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From Camps to Campus

News Stories, 17 July 2014

© UNHCR/B. Sokol Tamara, 20, is a Syrian refugee from the town of Idlib. When forced to flee her home, the most important thing she was able to bring with her was her diploma. With it she hopes to be able to continue her education.

LONDON, United Kingdom, UNHCR - One hundred Syrian refugee students will go to universities in Jordan and Lebanon this autumn and be given a chance to complete four years of studies. This is thanks to the generous support of the Said Foundation to UNHCR’s DAFI programme – the only global higher education programme for refugees.

The Said Foundation has pledged this week over USD1.8 million (£1 million) to UN refugee agency’s scholarships for Syrian refugees in Jordan and Lebanon.

“Syria is the Foundation’s highest priority and, in the current tragic circumstances, assistance for displaced and refugee Syrians is naturally at the heart of our work,” said the Chairman of the Foundation, Wafic Rida Said on today’s signing of the grant agreement with UNHCR. “Taking a longer-term perspective, the Foundation has been known for three decades for its initiatives in support of higher education, a focus born of our conviction that higher education is a force for change and a force for good,”

To date the Syrian conflict has forced more than 2.9 million people to flee, the vast majority into neighbouring countries, and displaced a further 6.5 million within Syria. Representing more than half of the refugee population, Syria's children and youth have been the most vulnerable of all victims. As the conflict enters its fourth year, they continue to see their families and loved ones killed, their schools and universities destroyed and their hopes eroded or crushed.

“The ongoing Syria conflict is shattering the aspirations of millions of young Syrians, robbing them of the opportunity to build a future for themselves and their war-torn county.  Ensuring that these young people have access to quality education whilst they are refugees is essential in addressing this urgent challenge,” said Roland Schilling UNHCR representative to the United Kingdom. “The support of the Said Foundation, UNHCR’s most significant private UK donor, is therefore indispensable.”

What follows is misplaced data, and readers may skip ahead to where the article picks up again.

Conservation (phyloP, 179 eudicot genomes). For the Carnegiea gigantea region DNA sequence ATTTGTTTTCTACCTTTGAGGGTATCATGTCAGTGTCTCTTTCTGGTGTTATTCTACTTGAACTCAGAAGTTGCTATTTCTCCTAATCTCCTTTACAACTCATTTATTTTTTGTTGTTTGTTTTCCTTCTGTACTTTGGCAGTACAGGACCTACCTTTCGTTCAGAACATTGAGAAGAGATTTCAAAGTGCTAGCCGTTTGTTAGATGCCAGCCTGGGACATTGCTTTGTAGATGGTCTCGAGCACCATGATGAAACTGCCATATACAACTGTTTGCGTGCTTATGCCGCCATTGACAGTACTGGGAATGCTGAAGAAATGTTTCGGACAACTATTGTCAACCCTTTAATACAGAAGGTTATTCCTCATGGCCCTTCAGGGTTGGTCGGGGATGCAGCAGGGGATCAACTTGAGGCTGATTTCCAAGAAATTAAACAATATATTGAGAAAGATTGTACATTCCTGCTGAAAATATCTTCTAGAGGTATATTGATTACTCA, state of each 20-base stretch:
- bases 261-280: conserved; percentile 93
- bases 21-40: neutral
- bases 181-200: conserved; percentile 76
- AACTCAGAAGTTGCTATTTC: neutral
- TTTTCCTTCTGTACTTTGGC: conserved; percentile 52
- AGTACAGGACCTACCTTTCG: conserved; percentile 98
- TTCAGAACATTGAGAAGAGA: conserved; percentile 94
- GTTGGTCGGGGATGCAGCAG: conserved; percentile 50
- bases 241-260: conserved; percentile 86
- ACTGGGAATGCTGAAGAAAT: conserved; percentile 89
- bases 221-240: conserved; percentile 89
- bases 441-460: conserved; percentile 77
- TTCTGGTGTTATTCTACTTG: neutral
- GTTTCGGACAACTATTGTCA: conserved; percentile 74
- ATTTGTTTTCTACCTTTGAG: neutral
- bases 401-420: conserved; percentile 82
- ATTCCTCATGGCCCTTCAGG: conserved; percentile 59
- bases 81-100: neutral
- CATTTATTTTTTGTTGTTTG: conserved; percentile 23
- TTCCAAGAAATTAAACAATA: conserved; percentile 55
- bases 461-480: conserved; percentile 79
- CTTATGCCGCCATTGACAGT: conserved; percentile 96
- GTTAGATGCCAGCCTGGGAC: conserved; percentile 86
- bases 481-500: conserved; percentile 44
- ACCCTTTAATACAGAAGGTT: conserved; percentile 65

Said Foundation’s grant will greatly help the funding of crucial scholarships for Syrian refugees in Jordan whilst also helping to launch the first higher education scholarship programme for Syrian refugees in Lebanon.

Refugees are often on the margins when it comes to access to education. In particular, they face many obstacles in accessing higher education with adequate learning environments and resources to achieve their desired academic goals. UNHCR estimates that only one per cent of young refugees of higher education age are actually enrolled at universities.  Without the right support, refugees are left behind.

“UNHCR is grateful to the Said Foundation for this generous investment in the future of young Syrians. We call on other private sector supporters to follow this lead and support UNHCR’s ‘No Lost Generation’ strategy to protect a generation of Syrian youth from a life of despair, diminished opportunities and broken futures,” said Roland Schilling.

The higher education scholarship for Syrian refugee students in Jordan and Lebanon through UNHCR’s DAFI programme will include all types of post-secondary and tertiary education - education at colleges and universities, leading to degrees, as well as technical, vocational, professional and para-professional training, resulting in certificates and diplomas.

The DAFI programme (a German acronym for the Albert Einstein German Academic Refugee Initiative Programme), provides scholarships to refugees to study at universities and colleges in their hosting countries, and more recently in the countries of return upon repatriation. Education programmes also importantly support protection of refugee youth and their communities alike and facilitate solutions.

Since 1992, DAFI has provided scholarships for more than 6,000 refugees. Currently, over 2,000 students a year have a chance to earn a degree at universities in 40 hosting countries, 40 per cent of whom are young women.

In 2014, UNHCR aims to support up to 150 Syrian students in Jordan and Lebanon, where the DAFI programme is already underway. Two out of three of these students will be supported over the next four years through the USD1.8 million grant of the Said Foundation.

Support from the Said Foundation fund will also give UNHCR a vital opportunity to expand higher education scholarship programmes in the Middle East.

By Andrej Mahecic in London, United Kingdom

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